Immunomodulatory therapeutic effect of glatiramer acetate on several murine models of inflammatory bowel disease

Aharoni R., Kayhan B., Brenner O., Domev H., Labunskay G., Arnon R.

Journal of Pharmacology and Experimental Therapeutics, vol.318, no.1, pp.68-78, 2006 (SCI-Expanded) identifier identifier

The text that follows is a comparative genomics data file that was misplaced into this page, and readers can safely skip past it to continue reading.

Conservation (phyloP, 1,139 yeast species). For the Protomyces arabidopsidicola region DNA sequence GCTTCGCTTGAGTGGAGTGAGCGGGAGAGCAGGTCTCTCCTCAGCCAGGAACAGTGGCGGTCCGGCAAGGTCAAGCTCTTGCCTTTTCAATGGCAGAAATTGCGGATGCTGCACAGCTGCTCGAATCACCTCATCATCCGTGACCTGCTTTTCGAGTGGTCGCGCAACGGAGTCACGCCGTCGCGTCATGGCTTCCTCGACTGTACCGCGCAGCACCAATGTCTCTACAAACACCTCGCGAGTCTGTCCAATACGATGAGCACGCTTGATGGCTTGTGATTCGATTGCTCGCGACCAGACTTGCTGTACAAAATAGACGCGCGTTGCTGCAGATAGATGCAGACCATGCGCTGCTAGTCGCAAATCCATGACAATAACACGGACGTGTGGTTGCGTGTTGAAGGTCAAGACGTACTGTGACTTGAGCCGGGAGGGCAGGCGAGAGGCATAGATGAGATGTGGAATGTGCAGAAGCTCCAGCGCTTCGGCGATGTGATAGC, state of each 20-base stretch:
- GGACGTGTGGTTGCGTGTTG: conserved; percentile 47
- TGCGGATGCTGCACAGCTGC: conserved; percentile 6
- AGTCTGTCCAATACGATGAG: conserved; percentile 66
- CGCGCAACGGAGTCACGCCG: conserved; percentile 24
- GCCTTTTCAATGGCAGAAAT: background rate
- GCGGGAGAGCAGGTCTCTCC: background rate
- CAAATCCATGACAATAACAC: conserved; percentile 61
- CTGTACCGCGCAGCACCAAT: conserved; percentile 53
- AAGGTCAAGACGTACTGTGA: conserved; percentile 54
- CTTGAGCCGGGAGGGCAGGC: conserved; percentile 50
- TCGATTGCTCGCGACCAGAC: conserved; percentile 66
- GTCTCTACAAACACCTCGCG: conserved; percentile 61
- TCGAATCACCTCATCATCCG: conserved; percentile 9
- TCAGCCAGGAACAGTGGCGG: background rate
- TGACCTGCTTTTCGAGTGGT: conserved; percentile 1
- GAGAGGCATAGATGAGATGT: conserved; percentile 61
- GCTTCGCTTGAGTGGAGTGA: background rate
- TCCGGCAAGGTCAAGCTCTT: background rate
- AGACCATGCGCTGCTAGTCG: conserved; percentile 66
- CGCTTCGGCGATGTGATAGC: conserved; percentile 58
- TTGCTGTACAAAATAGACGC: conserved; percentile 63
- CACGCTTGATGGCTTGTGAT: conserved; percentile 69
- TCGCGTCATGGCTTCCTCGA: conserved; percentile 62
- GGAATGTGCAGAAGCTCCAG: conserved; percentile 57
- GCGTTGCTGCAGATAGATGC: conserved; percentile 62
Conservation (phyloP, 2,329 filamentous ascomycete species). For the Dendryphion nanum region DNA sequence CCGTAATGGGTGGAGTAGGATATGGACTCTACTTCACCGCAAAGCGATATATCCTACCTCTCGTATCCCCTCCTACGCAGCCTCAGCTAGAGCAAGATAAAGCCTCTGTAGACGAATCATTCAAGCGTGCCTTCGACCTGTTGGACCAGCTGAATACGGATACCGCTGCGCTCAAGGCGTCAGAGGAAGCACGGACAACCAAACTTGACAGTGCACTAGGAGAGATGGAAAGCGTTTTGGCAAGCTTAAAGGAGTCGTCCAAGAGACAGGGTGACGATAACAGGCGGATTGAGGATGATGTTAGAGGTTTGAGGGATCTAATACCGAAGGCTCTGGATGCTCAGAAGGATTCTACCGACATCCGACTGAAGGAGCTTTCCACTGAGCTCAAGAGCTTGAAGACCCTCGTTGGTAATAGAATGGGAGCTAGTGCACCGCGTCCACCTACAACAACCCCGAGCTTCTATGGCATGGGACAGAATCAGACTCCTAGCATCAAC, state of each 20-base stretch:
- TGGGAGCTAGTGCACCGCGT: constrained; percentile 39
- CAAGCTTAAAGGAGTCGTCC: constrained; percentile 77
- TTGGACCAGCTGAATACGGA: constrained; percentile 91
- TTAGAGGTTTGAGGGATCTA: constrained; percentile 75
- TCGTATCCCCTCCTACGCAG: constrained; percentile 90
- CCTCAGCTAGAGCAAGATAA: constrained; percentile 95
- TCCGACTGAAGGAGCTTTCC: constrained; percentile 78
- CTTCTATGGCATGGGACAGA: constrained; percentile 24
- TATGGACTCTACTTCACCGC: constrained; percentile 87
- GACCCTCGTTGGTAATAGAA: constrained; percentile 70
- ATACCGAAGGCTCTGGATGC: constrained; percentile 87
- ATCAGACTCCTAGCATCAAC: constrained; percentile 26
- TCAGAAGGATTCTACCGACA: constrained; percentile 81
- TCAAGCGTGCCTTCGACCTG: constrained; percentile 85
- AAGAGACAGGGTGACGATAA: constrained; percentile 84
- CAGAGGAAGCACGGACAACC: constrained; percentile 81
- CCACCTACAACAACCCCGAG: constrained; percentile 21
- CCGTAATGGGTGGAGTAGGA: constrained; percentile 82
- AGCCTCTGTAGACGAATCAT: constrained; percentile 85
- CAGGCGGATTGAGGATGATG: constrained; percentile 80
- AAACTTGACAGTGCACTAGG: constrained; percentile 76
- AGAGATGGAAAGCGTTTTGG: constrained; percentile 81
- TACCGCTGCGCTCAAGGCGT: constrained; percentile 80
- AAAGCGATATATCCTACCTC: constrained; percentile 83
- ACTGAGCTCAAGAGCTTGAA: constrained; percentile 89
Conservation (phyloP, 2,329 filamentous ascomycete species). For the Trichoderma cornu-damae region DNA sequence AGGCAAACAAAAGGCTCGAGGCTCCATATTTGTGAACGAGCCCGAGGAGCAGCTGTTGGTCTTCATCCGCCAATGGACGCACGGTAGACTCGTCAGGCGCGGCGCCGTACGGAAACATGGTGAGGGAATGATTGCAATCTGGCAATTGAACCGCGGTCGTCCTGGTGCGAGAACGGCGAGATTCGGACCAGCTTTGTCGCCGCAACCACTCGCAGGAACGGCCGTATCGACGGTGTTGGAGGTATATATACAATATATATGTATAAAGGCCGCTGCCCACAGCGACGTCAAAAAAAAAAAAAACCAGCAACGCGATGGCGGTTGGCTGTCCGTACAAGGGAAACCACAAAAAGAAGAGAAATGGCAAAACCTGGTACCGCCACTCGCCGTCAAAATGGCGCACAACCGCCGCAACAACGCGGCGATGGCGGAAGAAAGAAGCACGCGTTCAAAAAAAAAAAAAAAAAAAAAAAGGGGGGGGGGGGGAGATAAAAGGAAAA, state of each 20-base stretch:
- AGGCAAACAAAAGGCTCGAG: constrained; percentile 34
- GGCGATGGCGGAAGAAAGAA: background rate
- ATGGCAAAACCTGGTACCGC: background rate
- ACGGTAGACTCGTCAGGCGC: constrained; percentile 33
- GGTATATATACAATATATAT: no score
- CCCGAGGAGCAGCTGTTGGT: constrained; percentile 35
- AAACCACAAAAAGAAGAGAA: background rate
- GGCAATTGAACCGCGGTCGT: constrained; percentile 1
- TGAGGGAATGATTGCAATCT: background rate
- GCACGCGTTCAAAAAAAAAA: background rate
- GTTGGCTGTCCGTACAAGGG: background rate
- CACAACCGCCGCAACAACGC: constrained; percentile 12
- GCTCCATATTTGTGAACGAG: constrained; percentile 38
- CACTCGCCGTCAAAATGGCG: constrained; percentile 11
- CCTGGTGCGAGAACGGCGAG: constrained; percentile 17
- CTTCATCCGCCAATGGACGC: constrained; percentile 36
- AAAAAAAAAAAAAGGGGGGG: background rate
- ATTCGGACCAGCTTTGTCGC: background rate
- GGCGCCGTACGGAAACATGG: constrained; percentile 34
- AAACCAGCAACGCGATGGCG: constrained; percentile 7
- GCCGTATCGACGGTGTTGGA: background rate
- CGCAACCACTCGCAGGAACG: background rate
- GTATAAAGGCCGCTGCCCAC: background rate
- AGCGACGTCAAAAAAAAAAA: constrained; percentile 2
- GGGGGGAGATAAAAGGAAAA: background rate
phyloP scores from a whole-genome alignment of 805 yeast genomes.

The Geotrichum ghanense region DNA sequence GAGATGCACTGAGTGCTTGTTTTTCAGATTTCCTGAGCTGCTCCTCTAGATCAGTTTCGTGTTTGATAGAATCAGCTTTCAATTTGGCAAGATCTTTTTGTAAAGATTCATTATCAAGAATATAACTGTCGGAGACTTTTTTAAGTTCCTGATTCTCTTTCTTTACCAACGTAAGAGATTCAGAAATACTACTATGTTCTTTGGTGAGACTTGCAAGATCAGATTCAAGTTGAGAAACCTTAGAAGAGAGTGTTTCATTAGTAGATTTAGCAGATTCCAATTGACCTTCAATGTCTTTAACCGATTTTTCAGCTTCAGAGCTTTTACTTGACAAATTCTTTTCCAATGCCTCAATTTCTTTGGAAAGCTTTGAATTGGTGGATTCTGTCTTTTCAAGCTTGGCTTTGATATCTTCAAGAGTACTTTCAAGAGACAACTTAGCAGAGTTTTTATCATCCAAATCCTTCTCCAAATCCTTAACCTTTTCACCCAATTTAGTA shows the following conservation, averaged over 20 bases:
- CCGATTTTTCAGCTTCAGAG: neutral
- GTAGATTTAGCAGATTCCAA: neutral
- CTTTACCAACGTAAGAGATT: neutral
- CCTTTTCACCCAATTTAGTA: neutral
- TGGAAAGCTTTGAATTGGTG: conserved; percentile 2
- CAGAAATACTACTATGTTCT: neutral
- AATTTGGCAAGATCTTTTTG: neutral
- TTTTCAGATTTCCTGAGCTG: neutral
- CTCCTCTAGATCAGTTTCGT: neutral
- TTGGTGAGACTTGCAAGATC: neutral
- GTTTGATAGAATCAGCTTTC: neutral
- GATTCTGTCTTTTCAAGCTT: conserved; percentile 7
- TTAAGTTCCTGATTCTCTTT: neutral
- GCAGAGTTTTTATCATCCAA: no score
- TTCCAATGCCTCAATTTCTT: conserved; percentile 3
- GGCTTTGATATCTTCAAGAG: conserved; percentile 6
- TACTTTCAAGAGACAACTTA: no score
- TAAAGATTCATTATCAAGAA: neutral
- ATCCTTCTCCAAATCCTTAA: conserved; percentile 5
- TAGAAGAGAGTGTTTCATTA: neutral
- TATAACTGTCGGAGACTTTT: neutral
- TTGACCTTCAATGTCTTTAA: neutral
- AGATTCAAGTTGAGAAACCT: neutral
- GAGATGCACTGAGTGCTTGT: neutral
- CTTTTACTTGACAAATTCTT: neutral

Inflammatory bowel disease (IBD) is characterized by detrimental immune reactivity in the gut and imbalance between proinflammatory and anti-inflammatory reactivity. In an attempt to down-regulate colitis, we investigated the effect of the immunomodulator glatiramer acetate (GA, Copaxone, copolymer 1) on two murine models of IBD, chemically induced and spontaneous. Acute experimental colitis of different levels of severity was induced in C57BL/6 mice by dextran sulfate sodium (DSS) administered orally at different concentrations and frequencies. It was manifested in weight loss, intestinal bleeding, and diarrhea, as well as by macroscopic and microscopic colon damage. GA treatment led to amelioration of all of these pathological manifestations, resulting in improved long-term survival. Moreover, even when colitis was induced by three cycles of DSS in this highly susceptible mouse strain, as well as in BALB/c mice that exhibit a chronic disease pattern, a substantial reduction in disease activity and mortality was obtained. GA treatment induced a beneficial effect also in a spontaneous model of colitis developed in the C3H/HeJBir IL-10-deficient mice. The detrimental proinflammatory response manifested by proliferation, tumor necrosis factor-α, and interferon-γ expression was modulated by GA, whereas the regulatory anti-inflammatory transforming growth factor-β and IL-10 cytokines response was elevated. This was demonstrated on the level of protein secretion in splenocytes and local mesenteric lymphocytes in response to syngeneic colon extract and in the overall response to anti-CD3, as well as on the level of mRNA expression in the colon. Copyright © 2006 by The American Society for Pharmacology and Experimental Therapeutics.